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St. Albert Area’s Invasive Plants and Insects

July, 2016

We plant things because we either need to eat them or because they look pretty. However, some of those pretty things can be dangerous to our ecosystem. Before you plant or let that unknown shoot grow to maturity, here’s a small list of what the City of St. Albert and the province have deemed invasive in plants and insects.



  1. Purple loosestrife: Originally from Europe and Asia, this invasive plant depletes soil nutrients, reduces space for native plants to grow and for animals to thrive, and clogs up wetlands. One plant produces approximately 30 flowering stems and nearly 3 million seeds. It has woody, square stems with fuzzy, purple flower spikes. Mature plants are next to impossible to remove, so pull this plant when it is young and its roots are not established. Put the pulled plants immediately into a bag that’s destined for a landfill.


  1. Garlic mustard: Native from Europe and Asia, this plant was brought over to be used in cooking, as it’s high in vitamins A and C. However, the seeds were dispersed into woodland areas where it’s taken over the habitat of native flora and fauna. The plant is dark-green and spreads like a ground cover. Its flowers grow in white clusters that have four petals and smell like garlic. It doesn’t survive extensive tilling, and it can be smothered with a good layer of wood-chip mulch.


  1. Himalayan balsam: Originally from the western Himalayas, this invasive plant has a shallow root system and can be pulled easily. When the flowers are touched, the seeds—up to 800 per plant—are ejected as far as five metres. Due to its great seed dispersal, it can easily overtake natural plants’ habitat. The plant grows 1–3 m tall, is purplish-red and its flowers resemble snapdragons (purple, white or pink). If the plants are mature, place a bag over them so you can catch any seeds that are ejected. The best disposal options are incineration or a landfill.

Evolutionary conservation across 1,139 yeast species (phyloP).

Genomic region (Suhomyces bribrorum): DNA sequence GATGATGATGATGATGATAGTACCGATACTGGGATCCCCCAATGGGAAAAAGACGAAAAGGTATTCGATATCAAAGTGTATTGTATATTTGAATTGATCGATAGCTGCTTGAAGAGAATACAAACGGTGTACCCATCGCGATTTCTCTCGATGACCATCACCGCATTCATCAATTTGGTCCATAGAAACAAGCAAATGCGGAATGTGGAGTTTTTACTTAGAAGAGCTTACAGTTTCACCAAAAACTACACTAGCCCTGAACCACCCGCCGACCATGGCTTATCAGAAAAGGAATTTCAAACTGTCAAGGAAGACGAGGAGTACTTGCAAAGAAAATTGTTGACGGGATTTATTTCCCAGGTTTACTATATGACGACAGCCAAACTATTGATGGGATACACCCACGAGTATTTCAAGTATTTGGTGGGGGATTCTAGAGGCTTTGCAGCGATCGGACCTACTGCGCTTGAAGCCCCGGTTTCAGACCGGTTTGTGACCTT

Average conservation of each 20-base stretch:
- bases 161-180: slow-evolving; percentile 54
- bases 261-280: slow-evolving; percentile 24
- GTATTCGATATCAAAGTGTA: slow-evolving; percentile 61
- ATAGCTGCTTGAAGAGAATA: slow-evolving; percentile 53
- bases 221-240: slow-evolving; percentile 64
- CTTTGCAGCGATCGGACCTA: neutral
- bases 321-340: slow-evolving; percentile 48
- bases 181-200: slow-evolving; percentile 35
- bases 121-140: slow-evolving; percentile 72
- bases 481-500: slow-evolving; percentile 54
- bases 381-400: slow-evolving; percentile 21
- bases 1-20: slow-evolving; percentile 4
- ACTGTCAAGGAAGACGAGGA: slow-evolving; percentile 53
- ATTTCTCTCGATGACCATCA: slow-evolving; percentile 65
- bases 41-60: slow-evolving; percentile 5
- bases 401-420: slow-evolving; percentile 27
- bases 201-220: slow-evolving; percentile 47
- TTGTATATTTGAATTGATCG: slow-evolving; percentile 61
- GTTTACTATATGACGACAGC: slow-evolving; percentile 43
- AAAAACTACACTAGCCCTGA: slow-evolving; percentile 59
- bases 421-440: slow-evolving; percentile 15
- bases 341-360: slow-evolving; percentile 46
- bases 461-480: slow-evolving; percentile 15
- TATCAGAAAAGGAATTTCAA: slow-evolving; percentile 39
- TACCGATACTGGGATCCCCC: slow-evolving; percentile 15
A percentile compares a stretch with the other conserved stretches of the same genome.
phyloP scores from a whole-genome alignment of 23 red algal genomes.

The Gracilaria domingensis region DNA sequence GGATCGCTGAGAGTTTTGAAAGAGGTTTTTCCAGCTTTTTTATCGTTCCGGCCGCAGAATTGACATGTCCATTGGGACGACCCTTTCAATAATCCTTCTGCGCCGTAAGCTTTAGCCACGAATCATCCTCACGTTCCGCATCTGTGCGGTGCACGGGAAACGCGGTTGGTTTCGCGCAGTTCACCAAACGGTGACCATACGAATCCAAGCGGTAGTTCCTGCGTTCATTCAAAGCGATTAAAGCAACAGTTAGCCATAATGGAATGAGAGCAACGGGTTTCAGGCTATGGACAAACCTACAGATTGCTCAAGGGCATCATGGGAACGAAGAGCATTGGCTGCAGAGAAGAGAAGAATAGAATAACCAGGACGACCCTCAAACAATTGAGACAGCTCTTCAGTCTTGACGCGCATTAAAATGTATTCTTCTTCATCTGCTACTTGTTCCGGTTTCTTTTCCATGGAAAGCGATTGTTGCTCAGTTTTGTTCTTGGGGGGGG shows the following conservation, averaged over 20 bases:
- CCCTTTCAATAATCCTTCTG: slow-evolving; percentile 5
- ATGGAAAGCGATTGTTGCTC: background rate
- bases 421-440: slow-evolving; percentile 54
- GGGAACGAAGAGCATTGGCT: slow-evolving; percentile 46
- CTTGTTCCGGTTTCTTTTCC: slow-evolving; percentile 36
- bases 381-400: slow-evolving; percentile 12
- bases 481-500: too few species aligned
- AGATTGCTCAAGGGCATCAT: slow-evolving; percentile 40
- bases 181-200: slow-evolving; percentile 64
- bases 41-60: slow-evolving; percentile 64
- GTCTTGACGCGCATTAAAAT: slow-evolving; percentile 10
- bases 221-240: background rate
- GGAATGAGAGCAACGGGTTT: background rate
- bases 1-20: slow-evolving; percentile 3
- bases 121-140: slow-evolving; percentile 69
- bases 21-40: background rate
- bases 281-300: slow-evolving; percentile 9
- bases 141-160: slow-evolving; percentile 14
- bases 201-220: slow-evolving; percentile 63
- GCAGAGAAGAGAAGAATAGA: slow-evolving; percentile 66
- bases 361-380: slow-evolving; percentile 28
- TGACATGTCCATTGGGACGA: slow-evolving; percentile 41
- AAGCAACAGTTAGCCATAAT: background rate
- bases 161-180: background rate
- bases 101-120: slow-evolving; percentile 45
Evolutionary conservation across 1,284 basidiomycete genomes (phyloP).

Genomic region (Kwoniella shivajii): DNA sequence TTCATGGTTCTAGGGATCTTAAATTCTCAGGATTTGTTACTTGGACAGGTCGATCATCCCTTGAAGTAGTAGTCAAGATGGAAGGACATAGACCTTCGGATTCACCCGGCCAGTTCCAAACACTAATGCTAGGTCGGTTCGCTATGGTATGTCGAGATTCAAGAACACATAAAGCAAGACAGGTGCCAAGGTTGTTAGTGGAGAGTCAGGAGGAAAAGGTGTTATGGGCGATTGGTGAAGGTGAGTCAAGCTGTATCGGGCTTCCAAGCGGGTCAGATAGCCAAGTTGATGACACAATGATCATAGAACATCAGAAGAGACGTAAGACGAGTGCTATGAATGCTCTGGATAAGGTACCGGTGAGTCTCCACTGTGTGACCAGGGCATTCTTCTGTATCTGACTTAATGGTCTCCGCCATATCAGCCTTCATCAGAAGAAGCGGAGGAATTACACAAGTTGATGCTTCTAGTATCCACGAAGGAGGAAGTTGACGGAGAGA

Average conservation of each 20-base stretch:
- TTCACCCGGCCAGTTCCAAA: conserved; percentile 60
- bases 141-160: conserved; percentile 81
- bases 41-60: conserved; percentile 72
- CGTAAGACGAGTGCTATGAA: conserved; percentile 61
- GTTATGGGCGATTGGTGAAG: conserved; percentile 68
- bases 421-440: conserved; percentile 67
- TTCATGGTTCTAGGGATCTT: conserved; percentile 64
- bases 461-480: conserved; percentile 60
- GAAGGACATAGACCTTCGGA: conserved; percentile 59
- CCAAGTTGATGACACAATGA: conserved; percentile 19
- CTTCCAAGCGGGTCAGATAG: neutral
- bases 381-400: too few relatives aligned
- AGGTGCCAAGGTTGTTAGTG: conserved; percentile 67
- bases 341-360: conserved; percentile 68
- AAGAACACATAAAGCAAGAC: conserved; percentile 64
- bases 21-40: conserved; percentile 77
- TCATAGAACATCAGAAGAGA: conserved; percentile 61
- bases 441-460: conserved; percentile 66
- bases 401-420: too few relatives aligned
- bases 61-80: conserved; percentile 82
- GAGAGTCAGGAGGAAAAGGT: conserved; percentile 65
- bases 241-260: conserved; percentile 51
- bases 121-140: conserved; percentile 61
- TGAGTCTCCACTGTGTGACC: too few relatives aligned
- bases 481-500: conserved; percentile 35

For more information on invasive plants, check out the City of St. Albert’s website or Alberta’s website for invasive plant identification.



  1. Grasshoppers: Grasshoppers will eat all sorts of vegetation if there isn’t a sufficient food source, which is why they can devastate cereal crops, namely wheat and barley. In the past, clear-winged and migratory grasshoppers have eaten huge areas of range grass and hay. Their natural enemies are bee flies, crickets, birds, blister beetles and ground beetles; some spiders and wasps also feed on grasshoppers. During the Depression, farmers let turkeys loose in their fields to eat grasshoppers. Because the insects are high in protein, the turkeys didn’t need additional food supplements.


  1. Wheat midge: Areas east of Edmonton have had high concentrations of this insect. They look like a smaller, orangey version of a mosquito. They lay their eggs in the wheat head so that the larvae have a ready food source the moment they hatch. The damage isn’t readily apparent, so detection of wheat midge damage can only be done by personally inspecting the developing seeds. They can severely decrease the yield and the grade of the wheat crop. To keep ahead of the insect, control and monitoring must be done daily. A small, parasitic wasp is a natural enemy of the midge, or if the soil is contaminated with wheat midge adults, it’s recommended to switch to less susceptible crops, such as oilseeds or pulse.



  1. Goldfish: These discarded pets have seriously altered the aquatic diversity in Edgewater Pond and are outcompeting insects, plants and other fish for food and oxygen. Goldfish procreate prolifically and can survive in many types of water. They’re not native to Alberta; therefore, they don’t belong in Alberta’s waterways. The problem was first discovered in October 2015. Monitoring of the pond has revealed that the goldfish haven’t yet found their way into the Sturgeon River.

For more information on invasive insects, check out Alberta’s agricultural website.

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